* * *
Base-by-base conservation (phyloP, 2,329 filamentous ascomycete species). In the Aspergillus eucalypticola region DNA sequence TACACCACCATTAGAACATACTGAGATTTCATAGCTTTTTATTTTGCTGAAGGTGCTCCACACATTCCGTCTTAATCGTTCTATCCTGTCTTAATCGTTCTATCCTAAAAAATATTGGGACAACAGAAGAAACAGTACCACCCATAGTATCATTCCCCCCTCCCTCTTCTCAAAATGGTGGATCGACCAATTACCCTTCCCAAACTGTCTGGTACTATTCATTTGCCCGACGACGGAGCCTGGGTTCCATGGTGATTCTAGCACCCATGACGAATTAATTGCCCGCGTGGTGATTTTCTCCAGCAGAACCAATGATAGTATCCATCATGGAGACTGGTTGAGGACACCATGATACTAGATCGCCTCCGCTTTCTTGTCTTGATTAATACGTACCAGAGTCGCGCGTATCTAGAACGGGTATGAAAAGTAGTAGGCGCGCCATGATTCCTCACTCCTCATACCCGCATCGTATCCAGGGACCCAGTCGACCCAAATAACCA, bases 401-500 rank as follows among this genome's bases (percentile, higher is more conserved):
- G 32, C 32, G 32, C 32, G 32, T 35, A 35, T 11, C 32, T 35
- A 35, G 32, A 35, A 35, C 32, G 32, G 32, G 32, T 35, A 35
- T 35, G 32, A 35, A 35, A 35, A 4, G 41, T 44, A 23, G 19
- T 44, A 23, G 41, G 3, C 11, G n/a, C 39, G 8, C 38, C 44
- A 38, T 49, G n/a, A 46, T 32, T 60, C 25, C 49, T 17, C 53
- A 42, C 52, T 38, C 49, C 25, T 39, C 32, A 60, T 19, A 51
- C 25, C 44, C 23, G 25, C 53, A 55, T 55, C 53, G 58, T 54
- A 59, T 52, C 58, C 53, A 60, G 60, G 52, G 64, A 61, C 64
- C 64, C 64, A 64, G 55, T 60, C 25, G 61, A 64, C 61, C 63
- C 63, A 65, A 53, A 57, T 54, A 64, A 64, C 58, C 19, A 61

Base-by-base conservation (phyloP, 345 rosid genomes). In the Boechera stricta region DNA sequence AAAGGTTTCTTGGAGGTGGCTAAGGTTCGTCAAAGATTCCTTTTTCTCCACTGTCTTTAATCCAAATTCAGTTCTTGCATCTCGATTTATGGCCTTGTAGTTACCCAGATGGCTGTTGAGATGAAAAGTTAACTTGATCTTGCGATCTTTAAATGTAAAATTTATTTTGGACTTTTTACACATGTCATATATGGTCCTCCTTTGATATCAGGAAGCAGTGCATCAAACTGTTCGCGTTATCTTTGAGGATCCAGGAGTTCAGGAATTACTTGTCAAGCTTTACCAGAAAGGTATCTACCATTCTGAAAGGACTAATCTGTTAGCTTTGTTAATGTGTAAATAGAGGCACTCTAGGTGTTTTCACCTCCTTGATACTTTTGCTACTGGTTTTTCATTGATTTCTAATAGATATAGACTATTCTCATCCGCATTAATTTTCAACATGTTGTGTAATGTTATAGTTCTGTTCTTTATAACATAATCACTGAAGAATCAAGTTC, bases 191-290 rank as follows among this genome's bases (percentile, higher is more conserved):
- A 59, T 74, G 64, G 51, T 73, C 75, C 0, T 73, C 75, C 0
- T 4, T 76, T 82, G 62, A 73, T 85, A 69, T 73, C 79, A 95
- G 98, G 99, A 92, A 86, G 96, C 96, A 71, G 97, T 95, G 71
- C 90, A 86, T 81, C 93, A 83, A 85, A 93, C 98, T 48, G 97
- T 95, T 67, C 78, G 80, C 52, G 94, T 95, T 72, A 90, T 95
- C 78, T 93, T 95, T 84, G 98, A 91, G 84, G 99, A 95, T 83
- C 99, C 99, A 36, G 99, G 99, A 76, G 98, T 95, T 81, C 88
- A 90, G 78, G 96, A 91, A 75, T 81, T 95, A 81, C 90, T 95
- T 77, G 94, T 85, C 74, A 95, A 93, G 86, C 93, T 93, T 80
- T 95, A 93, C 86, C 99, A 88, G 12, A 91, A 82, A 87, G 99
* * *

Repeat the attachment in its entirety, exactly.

Base-by-base conservation (phyloP, 2,329 filamentous ascomycete species). In the Aspergillus eucalypticola region DNA sequence TACACCACCATTAGAACATACTGAGATTTCATAGCTTTTTATTTTGCTGAAGGTGCTCCACACATTCCGTCTTAATCGTTCTATCCTGTCTTAATCGTTCTATCCTAAAAAATATTGGGACAACAGAAGAAACAGTACCACCCATAGTATCATTCCCCCCTCCCTCTTCTCAAAATGGTGGATCGACCAATTACCCTTCCCAAACTGTCTGGTACTATTCATTTGCCCGACGACGGAGCCTGGGTTCCATGGTGATTCTAGCACCCATGACGAATTAATTGCCCGCGTGGTGATTTTCTCCAGCAGAACCAATGATAGTATCCATCATGGAGACTGGTTGAGGACACCATGATACTAGATCGCCTCCGCTTTCTTGTCTTGATTAATACGTACCAGAGTCGCGCGTATCTAGAACGGGTATGAAAAGTAGTAGGCGCGCCATGATTCCTCACTCCTCATACCCGCATCGTATCCAGGGACCCAGTCGACCCAAATAACCA, bases 401-500 rank as follows among this genome's bases (percentile, higher is more conserved):
- G 32, C 32, G 32, C 32, G 32, T 35, A 35, T 11, C 32, T 35
- A 35, G 32, A 35, A 35, C 32, G 32, G 32, G 32, T 35, A 35
- T 35, G 32, A 35, A 35, A 35, A 4, G 41, T 44, A 23, G 19
- T 44, A 23, G 41, G 3, C 11, G n/a, C 39, G 8, C 38, C 44
- A 38, T 49, G n/a, A 46, T 32, T 60, C 25, C 49, T 17, C 53
- A 42, C 52, T 38, C 49, C 25, T 39, C 32, A 60, T 19, A 51
- C 25, C 44, C 23, G 25, C 53, A 55, T 55, C 53, G 58, T 54
- A 59, T 52, C 58, C 53, A 60, G 60, G 52, G 64, A 61, C 64
- C 64, C 64, A 64, G 55, T 60, C 25, G 61, A 64, C 61, C 63
- C 63, A 65, A 53, A 57, T 54, A 64, A 64, C 58, C 19, A 61

Base-by-base conservation (phyloP, 345 rosid genomes). In the Boechera stricta region DNA sequence AAAGGTTTCTTGGAGGTGGCTAAGGTTCGTCAAAGATTCCTTTTTCTCCACTGTCTTTAATCCAAATTCAGTTCTTGCATCTCGATTTATGGCCTTGTAGTTACCCAGATGGCTGTTGAGATGAAAAGTTAACTTGATCTTGCGATCTTTAAATGTAAAATTTATTTTGGACTTTTTACACATGTCATATATGGTCCTCCTTTGATATCAGGAAGCAGTGCATCAAACTGTTCGCGTTATCTTTGAGGATCCAGGAGTTCAGGAATTACTTGTCAAGCTTTACCAGAAAGGTATCTACCATTCTGAAAGGACTAATCTGTTAGCTTTGTTAATGTGTAAATAGAGGCACTCTAGGTGTTTTCACCTCCTTGATACTTTTGCTACTGGTTTTTCATTGATTTCTAATAGATATAGACTATTCTCATCCGCATTAATTTTCAACATGTTGTGTAATGTTATAGTTCTGTTCTTTATAACATAATCACTGAAGAATCAAGTTC, bases 191-290 rank as follows among this genome's bases (percentile, higher is more conserved):
- A 59, T 74, G 64, G 51, T 73, C 75, C 0, T 73, C 75, C 0
- T 4, T 76, T 82, G 62, A 73, T 85, A 69, T 73, C 79, A 95
- G 98, G 99, A 92, A 86, G 96, C 96, A 71, G 97, T 95, G 71
- C 90, A 86, T 81, C 93, A 83, A 85, A 93, C 98, T 48, G 97
- T 95, T 67, C 78, G 80, C 52, G 94, T 95, T 72, A 90, T 95
- C 78, T 93, T 95, T 84, G 98, A 91, G 84, G 99, A 95, T 83
- C 99, C 99, A 36, G 99, G 99, A 76, G 98, T 95, T 81, C 88
- A 90, G 78, G 96, A 91, A 75, T 81, T 95, A 81, C 90, T 95
- T 77, G 94, T 85, C 74, A 95, A 93, G 86, C 93, T 93, T 80
- T 95, A 93, C 86, C 99, A 88, G 12, A 91, A 82, A 87, G 99